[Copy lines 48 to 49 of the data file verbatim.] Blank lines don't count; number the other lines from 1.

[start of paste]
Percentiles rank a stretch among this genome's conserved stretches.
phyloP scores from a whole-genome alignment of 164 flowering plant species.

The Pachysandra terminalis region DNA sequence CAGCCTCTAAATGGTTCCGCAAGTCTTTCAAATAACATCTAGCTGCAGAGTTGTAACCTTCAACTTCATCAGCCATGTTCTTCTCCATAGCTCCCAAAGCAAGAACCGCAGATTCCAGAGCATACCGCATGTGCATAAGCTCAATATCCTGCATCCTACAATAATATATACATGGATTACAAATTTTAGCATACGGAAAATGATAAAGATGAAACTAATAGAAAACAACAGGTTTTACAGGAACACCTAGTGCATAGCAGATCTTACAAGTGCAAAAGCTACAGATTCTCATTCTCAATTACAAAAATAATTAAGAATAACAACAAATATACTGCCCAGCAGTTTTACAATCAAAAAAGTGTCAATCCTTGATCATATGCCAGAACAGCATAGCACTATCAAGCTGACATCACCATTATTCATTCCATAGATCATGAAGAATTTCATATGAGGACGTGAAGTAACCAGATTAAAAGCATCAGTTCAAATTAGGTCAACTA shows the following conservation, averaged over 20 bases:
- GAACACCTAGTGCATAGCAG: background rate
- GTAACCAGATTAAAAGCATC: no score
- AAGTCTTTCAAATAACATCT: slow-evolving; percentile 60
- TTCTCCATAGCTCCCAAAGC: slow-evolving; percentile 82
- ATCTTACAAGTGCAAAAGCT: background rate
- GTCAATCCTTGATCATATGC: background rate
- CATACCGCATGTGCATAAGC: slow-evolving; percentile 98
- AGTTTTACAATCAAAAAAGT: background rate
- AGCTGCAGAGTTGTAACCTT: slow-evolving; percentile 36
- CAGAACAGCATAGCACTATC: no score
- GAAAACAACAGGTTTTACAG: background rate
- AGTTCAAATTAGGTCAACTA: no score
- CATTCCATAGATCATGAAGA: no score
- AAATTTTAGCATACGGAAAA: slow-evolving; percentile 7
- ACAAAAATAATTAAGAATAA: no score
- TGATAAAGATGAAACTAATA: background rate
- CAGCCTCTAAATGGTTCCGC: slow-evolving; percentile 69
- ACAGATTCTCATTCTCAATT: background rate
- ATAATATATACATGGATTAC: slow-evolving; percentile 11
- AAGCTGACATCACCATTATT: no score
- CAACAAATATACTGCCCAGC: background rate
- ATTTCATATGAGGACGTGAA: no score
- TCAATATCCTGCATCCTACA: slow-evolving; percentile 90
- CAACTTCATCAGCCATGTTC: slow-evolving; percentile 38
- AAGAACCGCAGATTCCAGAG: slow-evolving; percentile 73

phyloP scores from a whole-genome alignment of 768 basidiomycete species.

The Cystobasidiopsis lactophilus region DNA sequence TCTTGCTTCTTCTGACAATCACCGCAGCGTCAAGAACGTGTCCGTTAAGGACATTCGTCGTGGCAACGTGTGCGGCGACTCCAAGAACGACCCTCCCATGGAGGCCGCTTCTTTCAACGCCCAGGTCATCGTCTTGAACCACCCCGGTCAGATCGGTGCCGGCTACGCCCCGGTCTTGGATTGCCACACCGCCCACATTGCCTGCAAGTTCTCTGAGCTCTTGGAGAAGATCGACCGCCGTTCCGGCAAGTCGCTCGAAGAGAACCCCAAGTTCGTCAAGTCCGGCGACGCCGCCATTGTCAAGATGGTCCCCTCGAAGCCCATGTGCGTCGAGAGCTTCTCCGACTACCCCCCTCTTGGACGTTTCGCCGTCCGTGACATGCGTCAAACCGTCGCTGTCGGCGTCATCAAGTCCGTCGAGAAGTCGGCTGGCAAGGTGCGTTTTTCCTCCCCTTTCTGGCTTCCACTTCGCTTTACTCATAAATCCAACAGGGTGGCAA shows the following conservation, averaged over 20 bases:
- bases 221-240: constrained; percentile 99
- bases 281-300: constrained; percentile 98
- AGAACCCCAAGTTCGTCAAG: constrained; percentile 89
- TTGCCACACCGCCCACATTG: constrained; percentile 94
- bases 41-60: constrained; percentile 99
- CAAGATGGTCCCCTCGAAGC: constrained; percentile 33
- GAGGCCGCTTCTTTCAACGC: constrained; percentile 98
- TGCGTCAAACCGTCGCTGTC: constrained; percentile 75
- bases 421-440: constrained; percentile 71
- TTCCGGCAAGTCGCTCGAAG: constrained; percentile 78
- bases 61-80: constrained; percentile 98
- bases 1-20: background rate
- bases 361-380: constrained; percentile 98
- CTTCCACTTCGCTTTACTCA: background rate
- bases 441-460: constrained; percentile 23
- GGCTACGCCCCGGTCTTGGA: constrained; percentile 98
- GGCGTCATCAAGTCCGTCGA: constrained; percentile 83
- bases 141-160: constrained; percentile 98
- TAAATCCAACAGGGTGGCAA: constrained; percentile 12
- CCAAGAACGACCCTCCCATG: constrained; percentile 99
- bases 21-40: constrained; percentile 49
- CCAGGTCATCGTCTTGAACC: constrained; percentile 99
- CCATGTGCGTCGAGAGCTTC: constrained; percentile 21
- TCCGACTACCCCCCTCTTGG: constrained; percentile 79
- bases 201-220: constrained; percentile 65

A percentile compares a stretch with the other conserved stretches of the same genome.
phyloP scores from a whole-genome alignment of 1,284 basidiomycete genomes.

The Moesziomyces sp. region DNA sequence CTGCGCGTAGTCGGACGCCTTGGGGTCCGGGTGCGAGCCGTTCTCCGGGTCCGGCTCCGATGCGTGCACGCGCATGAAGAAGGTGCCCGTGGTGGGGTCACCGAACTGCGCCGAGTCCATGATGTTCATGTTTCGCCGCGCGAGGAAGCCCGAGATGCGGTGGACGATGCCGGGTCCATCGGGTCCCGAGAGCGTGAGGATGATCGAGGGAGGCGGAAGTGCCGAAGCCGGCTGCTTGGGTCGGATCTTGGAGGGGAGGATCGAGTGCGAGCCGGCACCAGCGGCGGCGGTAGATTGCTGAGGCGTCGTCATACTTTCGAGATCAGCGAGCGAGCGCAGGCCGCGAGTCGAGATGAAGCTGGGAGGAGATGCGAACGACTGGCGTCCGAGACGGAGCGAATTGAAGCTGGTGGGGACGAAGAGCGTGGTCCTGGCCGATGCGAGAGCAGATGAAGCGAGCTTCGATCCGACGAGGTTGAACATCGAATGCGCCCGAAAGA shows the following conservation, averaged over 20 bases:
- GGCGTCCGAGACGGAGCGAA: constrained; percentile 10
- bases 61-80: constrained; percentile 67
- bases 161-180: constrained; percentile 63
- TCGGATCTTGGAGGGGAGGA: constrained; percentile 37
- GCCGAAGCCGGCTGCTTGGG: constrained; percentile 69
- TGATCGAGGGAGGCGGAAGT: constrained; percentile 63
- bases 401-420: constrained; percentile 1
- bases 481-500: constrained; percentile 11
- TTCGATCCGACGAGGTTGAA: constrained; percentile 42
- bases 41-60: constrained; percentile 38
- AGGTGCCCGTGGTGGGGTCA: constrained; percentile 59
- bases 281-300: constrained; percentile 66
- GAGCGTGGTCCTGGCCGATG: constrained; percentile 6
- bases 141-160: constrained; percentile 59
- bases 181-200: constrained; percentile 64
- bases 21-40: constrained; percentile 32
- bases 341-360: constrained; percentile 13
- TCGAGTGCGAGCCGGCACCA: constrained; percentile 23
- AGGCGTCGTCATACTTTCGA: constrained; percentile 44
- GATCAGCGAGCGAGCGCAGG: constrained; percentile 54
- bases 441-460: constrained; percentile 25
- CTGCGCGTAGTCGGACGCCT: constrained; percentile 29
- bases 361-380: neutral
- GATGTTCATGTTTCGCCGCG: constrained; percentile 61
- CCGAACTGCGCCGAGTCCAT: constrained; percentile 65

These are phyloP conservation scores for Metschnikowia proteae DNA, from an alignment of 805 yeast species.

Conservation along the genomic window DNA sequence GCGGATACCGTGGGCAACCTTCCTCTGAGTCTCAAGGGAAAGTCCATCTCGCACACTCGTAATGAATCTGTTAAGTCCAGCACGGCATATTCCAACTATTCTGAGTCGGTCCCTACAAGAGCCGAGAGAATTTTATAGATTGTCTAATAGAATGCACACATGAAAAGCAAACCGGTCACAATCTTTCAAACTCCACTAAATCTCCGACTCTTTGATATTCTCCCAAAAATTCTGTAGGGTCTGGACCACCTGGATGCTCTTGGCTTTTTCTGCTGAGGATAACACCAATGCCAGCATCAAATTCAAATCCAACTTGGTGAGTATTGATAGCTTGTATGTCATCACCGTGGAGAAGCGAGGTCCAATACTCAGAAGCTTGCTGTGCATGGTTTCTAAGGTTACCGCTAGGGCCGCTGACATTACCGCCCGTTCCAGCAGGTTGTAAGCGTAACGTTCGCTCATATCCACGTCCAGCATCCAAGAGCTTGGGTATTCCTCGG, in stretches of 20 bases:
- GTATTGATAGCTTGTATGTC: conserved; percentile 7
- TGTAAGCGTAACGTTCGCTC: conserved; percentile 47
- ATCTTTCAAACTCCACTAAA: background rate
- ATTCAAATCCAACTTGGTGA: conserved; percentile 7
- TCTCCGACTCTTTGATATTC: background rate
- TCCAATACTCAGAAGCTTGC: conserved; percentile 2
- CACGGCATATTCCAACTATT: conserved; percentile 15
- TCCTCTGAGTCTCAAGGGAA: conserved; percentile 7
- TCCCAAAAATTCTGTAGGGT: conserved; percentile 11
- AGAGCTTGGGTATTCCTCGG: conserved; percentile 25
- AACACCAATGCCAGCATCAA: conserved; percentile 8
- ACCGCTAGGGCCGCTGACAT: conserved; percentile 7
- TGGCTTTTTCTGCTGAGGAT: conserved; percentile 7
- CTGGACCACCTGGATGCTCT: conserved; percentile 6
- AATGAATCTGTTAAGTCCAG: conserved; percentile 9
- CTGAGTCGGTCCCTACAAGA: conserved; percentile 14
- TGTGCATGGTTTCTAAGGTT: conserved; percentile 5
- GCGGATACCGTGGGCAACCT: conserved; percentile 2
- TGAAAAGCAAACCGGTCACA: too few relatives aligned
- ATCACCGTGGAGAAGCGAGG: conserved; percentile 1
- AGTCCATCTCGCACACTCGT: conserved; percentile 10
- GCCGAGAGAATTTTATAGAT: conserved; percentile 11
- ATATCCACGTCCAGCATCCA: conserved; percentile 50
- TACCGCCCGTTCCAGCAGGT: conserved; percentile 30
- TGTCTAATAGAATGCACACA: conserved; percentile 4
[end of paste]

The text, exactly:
- bases 141-160: constrained; percentile 98
- TAAATCCAACAGGGTGGCAA: constrained; percentile 12